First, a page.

How many times have you felt completely overwhelmed by a pushy salesman or woman who has almost bullied you into purchasing something that you really didn’t want? It’s not a nice experience and it can certainly make you want to avoid going back for
a repeat performance again.
The old school of sales thinking was to talk fast, blind with science and to not let the customer get away and it was sale, sale, sale all the way to the bank. The face of sales has changed however. Aggressive selling is not the way forward. In real estate, you can be determined, enthusiastic and confident, but if you are an aggressive agent, you are more likely to offend or to put people off than to have them hire your services. Building long-term relationships and securing the potential for additional business further down the line is important. Your potential clients want to be reassured that you are supporting their endeavours and not propelling them forward at the speed of light resulting in their making a decision that could be costly.
It’s not just being pushy that is off-putting, steam-rolling your clients into making a quick decision is a definite no-no. The old school style is gone; instead it’s about encouraging others to make a leap of faith and to trust in your expertise. Sales techniques these days is more about selling the benefits to clients and to instil
trust and this is a much more effective way than to drag them kicking and screaming to sign on the dotted line.
Aggressive sales techniques is about instilling your will onto others, this takes time and energy from the sales agent and will no doubt mean that you encounter resistance as a result. When you meet resistance, it is likely to be head on and this can cause conflict. There is a more seamless, less bullish technique that will help you to motivate and encourage instead.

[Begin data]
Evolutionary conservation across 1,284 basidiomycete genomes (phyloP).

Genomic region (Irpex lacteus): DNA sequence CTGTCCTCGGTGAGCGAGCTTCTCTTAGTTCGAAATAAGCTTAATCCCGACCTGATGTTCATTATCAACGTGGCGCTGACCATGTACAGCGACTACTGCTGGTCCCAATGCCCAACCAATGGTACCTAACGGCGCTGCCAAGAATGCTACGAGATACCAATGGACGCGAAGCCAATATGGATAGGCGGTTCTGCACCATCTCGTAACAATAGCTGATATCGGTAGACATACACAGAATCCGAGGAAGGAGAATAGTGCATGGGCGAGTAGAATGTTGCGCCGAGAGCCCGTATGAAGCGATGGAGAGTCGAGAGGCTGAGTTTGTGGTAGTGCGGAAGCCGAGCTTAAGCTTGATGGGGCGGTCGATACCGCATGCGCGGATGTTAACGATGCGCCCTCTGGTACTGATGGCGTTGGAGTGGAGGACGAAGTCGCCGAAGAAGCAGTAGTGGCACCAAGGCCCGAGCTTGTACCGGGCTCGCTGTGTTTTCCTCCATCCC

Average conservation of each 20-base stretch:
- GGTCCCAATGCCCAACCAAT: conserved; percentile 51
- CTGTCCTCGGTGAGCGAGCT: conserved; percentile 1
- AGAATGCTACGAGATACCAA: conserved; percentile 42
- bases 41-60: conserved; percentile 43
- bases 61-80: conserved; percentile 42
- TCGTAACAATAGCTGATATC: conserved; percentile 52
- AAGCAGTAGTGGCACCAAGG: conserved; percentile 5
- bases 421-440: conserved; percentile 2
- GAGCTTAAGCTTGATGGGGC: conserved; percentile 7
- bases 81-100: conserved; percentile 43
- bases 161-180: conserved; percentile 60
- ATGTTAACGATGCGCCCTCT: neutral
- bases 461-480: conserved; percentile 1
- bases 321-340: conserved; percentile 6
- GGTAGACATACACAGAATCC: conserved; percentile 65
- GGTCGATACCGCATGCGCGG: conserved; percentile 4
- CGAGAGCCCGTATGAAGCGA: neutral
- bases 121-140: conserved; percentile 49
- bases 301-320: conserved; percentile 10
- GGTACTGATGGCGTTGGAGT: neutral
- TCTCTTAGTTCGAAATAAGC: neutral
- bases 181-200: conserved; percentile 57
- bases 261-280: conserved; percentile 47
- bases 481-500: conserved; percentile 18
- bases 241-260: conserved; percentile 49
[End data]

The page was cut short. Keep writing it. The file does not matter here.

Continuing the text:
If you feel that you may be guilty of being a little over-zealous within your own sales techniques, and maybe you have had feedback to suggest that this is the case, you need to consider what it is that you do that could be perceived as aggressive. Have you stopped listening to your clients because you are too busy considering your own end goals? Do you watch their body language or are you blind to their panic as they edge towards the door? Do you take no for an answer or do you keep pounding away until submission looks likely?
If you are a little too over-familiar with your client in the early stages, this could be deemed as being aggressive or at least, pushy. Sometimes you have to learn to take no for an answer and to not be too over-zealous with your objection handling. If a client has pulled out of selling their house with you, they may have a genuine reason for doing so, but if you are ringing them a few days later to get them to change their mind, this probably isn’t going to do you any favours.
Your intentions might be good. You care about your job, you care about the outcome and you are prepared to go the whole mile to achieve your goals but do you care about the customer experience? Your actions might be innocent but if you pressurize the client, you are likely to lose out in the long run. If you encounter someone who is meek and who might be mouldable then you will feel triumphant but will they come back the next time that they are doing a property search? Will they recommend your services to another?
Word of mouth is hugely important and because buying or selling a house is such a big undertaking for anyone, a client is going to trust the experiences of those that they know. Sadly, a dissatisfied customer is likely to be heard much more than someone who is grateful for your commitment to real estate. Bad experiences travel much further than someone who says how great you are at your job.